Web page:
The lens is coma-free, so there won't be coma at the edges of a 3-4 degree field. All lenses have field curvature, which means that the outer part of the image focuses slightly shorter than the middle. For imaging we would add a field flattener lens to bring the outer part of the image to a perfect focus. In the past, for visual we always relied on the eye not being able to resolve the Airy Disc of a star at low powers and generally most eyepieces at that time had some field curvature and astigmatism issues of their own. With most eyepieces you won't see these defects unless you have very sharp eyes. For instance, I have a 35 Panoptic that has a 40mm field stop that shows a 3.5 degree field. The power is so low (19X) that it won't resolve a star's Airy Disc or the inherent field curvature of the lens. For me it shows a nice sharp image.

However, now we have much wider eyepieces of 100 degrees and they produce high enough power so that small discrepancies of the Airy Disc (or star points if you will) may show up for people with sharp eyes. So, the only way to get really sharp stars at the edges of a 4 degree field would be to add a simple field flattener in front of the eyepiece. I'm working on that, a design that threads into the front of the Maxbright diagonal.In fact, there may already be something like this available from another manufacturer.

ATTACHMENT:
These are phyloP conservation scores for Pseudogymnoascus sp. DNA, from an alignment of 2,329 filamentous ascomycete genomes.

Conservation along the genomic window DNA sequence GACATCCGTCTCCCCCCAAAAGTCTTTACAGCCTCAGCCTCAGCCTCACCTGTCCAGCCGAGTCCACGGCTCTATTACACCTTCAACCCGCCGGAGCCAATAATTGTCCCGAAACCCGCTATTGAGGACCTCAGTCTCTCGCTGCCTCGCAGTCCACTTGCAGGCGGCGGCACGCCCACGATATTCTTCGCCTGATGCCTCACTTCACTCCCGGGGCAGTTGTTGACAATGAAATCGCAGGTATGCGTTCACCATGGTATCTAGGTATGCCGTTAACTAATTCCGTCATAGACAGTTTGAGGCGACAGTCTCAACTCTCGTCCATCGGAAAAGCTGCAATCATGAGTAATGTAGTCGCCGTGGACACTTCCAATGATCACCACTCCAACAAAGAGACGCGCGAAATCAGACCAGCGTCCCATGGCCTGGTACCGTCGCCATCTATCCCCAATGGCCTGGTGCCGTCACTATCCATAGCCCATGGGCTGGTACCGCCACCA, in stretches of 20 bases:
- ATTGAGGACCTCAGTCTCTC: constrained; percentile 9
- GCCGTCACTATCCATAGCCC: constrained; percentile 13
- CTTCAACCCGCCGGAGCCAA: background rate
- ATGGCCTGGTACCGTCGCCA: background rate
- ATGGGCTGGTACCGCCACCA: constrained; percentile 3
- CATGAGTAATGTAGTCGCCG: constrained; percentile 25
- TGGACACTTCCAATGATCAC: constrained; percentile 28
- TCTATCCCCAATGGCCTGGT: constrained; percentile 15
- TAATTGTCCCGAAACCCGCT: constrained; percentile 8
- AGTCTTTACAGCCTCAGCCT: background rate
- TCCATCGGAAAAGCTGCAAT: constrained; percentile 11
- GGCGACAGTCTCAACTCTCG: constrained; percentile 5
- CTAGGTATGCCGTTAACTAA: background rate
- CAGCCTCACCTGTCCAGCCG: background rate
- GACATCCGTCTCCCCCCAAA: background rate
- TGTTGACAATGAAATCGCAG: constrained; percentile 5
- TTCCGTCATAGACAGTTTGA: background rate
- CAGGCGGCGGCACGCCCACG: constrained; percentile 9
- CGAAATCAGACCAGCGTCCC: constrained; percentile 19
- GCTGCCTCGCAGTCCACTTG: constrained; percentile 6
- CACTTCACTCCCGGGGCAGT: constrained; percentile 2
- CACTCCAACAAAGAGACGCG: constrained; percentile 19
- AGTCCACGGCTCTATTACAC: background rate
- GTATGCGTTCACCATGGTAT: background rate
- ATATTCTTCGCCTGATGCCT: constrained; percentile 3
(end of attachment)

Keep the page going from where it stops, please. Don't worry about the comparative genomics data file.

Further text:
Roland


-----Original Message-----
From: weems@...
To: main@ap-ug.groups.io
Sent: Sun, Sep 18, 2022 9:13 pm
Subject: [ap-ug] GTX 110 Voyager visual question

Reading the description for the Voyager on the web site it says "the polychromatic spot radius stays well below the Airy disc limit for all visual wavelengths and over a field of almost 1 degree...without adding any extra optics (field flatteners) to the optical train." Since there are various eyepieces that will yield an exit pupil of less than 5mm but give a field of 3 to 4 degrees for this design, what will be the effect outside of the central 1 degree? Will there be coma, and/or color, or something else? I couldn't derive it from reading the technical design materials. 

There are some objects that span more than a degree, such as M45, or where it can be a goal to see multiple in a view (e.g., M81, M82, NGC3077). So, for that or wide field sweeping, would the TBD field flattener be needed?

Chip


weems@...
 

Thanks for the explanation. I suspected it might be something like that. Cataract surgery improved the sharpness of my eyes, and also the light transmission and color. But that still doesn't help increase my pupil diameter, so I have to use a wide field, higher power eyepiece to get the exit pupil into my range. It's good to know that an appropriate flattener is in the works. This will be an amazingly versatile scope.